A short story by Mike Lee
We were on the road again, with Kansas nothing flying by on the narrow
Interstate strip, barreling toward Salina, to take the turnoff south through Oklahoma, and to old homeland Texas.
I sat in the back with my daughter, both of us bitching about the cold. Won full custody of her the month before. Child protective services said it was cool to take this trip and not inform the mother of our plans, reminding me that the court removed her parental rights.
Dorrie, my daughter, returned to her book, wrapping herself tight with the blanket Lia gave her. I pulled my black leather motorcycle jacket together, zipping it up. I looked out through the window staring at some exposed rock on the side of the road.
I felt loose at every inch, thinking of American mermaids I dated that could have been Dorrie’s mother. Instead, I picked the Irish bottle-stashing drunk who I caught choking the kid. Had mom led out in handcuffs, slapped papers on her while she was in rehab and ground her through the family court machine back in New York.
I hated every minute of it. I may have fallen out of love of my estranged wife, but I did marry her, put up with years of bullshit, and let things slide to apocalyptic lows. But I am a man who causes trouble for himself, and at the moment while staring at flat fields of prairie spotted with exposed glacial stone, I committed the guilty sin of dragging the innocent into my bad decisions.
Lia was driving; her glasses slightly askew while her husband read the book lying on his lap. Lia asked him to change the music on the iPod attached to the cigarette lighter.
The music was some Americana band I had a vague affection for, Wilco, and I recognized the song. Dorrie’s ex-mother liked that song. I liked it better. “I’m Always in Love”—that certainly wasn’t the problem for anyone but me because maybe it was not true. Maybe for one, someone whose heart I continue to beat for.
Could have been Lia. I knew her since she was fifteen, but she is married to Tad, and though she bailed me out of this jam, she is glued to the man. I accepted the help, but this still felt weird relying on girlfriends from 30 years ago.
No, it was someone else. She was before Lia, and although she was not the first girl I kissed, she was the one I fell in love with. This distinction belonged to that American mermaid dream with green eyes who was Texan with each hand gesture and in the tenor of her voice.
While Heaven loves that driver, the one I wanted behind that wheel was that Texas girl; she may still be around once we arrive in Austin. I’d look her up, but she has a boyfriend she told me she liked in an e-mail she sent when troubles formed like thunderstorms on the horizon.
The backseat where this new family sat was getting slightly warmer. The heater kicked in big time by the turnoff toward Oklahoma. It spared that lucky child, Dorrie, who let the blanket drop while silently reading her book.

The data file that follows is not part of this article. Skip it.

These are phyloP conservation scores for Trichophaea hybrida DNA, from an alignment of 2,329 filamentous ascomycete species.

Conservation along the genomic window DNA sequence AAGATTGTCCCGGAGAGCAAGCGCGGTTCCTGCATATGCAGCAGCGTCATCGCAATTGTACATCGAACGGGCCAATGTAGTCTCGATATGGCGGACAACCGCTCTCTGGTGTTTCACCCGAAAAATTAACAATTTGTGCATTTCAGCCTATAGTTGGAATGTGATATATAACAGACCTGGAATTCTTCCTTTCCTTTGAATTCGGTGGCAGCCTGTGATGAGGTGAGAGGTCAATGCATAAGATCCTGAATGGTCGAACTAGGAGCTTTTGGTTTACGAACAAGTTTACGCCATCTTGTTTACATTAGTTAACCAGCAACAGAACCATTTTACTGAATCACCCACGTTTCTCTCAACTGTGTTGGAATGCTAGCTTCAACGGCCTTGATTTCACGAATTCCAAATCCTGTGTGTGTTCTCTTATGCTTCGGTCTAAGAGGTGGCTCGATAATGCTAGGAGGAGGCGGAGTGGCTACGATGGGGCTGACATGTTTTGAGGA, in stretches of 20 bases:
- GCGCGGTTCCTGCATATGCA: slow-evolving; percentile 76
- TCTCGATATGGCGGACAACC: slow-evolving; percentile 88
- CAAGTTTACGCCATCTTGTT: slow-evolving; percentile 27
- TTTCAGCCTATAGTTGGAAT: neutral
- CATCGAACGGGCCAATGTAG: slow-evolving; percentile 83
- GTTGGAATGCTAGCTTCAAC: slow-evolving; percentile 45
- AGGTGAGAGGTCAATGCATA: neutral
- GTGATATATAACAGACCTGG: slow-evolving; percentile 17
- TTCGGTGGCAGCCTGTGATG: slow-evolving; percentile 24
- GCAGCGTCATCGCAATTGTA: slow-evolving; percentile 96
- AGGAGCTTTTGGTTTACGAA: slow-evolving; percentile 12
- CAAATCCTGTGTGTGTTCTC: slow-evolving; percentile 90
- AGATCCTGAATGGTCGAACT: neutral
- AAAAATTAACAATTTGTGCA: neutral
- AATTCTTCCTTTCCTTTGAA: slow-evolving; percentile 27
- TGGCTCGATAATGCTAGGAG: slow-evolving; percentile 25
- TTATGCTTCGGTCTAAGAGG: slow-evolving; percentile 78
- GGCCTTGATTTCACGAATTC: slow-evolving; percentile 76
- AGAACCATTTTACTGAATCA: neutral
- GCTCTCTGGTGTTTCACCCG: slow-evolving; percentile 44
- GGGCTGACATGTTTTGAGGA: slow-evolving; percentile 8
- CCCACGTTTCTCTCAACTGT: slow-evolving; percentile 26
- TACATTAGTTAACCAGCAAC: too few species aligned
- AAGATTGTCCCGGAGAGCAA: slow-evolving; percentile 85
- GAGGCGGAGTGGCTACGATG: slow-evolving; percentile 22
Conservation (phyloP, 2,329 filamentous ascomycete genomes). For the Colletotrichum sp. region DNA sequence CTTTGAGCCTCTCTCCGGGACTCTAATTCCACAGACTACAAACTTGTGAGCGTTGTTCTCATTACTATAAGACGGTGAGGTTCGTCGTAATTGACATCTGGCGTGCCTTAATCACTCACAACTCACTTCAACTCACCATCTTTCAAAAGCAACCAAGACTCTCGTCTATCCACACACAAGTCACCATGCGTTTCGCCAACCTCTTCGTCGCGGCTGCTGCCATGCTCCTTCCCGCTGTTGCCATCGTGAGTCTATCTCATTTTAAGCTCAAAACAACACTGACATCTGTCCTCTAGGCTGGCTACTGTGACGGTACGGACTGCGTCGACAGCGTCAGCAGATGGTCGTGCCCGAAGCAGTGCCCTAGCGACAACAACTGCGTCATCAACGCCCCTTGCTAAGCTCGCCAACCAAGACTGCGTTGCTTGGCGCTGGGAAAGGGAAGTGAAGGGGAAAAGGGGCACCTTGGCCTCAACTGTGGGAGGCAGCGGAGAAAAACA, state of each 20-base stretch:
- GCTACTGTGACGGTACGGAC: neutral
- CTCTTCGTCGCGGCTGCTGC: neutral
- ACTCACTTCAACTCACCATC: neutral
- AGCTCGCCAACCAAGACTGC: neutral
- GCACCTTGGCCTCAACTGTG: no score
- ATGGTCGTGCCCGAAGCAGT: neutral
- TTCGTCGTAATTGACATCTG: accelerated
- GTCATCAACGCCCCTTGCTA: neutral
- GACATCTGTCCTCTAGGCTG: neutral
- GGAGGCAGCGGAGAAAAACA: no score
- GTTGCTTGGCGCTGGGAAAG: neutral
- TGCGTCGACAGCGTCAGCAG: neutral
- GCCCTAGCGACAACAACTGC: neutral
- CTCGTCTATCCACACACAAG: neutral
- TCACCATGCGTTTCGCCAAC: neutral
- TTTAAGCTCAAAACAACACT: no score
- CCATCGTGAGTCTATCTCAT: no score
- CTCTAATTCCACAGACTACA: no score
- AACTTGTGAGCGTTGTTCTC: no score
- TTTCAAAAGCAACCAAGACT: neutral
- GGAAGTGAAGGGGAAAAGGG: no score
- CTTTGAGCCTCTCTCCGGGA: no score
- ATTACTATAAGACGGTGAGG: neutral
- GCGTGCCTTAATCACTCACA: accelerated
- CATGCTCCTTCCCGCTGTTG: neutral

I thought to ask the woman I loved to please let me in, but knowing she may say no, I shifted my thoughts back to the road ahead. We were looking at twelve hours through Oklahoma, then across the state line and on to a hotel in Georgetown.
Closed my eyes and leaned back in the seat, slumping against the cold glass. I pushed my hat aside to keep my head warm, and fell asleep.
When I woke up it was getting on sunset. I pulled my cell phone out and took a couple of photos of the draining sunlight on the far western horizon.
The faster Lia drove, gunning it up to make Georgetown, the closer to home and green eyes from teenage years I felt.
Maybe I will look that girl up. Won’t tell anyone. After we check in, I will tell Lia I need some air. Knowing her, she’ll be tired and crash out while Tad goes on his laptop and plays all-night online bridge while lying in the bed next to his wife. Dorrie will be in her room, probably still with her novel, maybe watching television.
I will go out into the Texas cold, flip open my phone and look for her number. I have it written on scrap folded neatly in my wallet.
I did not call her during the hell-time. I did not want to be a bother.
Fumbled for the number. Could not find it. Frustrated, I sighed and walked to the gas station for another pack of cigarettes.
I sat on the curb, smoking nervously, wondering how I could have lost that
number. Felt like I had let that connection become severed, and for no good reason.
Instead, I made up a poem on the spot, reciting the words I knew I would forget before I went to bed. The girl in my memory would hear it, though, as I lost myself to the cadence of my feelings and lit one smoke after another.
In Austin, I will be with Lia and Tad. Dorrie. Lia’s mom had arrived earlier, with her daughter and son-in-law’s children. I will have no time to find the girl I actually really did love.
Perhaps just being in Austin will be enough. It is possible I will run into her and finally tell this woman face-to-face how I feel, boyfriend or not. I shall even say it in front of him, if need be.
I finally finished reciting my poem, and bid her good night with a sweet, lingering kiss into the winter night.
I slept through until half past dawn. The best, restful sleep I had in years.
So be it.
Mike Lee is a writer, labor journalist and photographer based in New York City. His fiction has been published in West Trade Review, The Ampersand Review, Paraphilia, The Airgonaut, Sensitive Skin, Reservoir, The Avenue, and others. His photography is currently being exhibited at Art Thou Gallery in Berkeley, California and as part of a group show at Darkroom Gallery in Essex Junction, Vermont, curated by Bruce Gilden.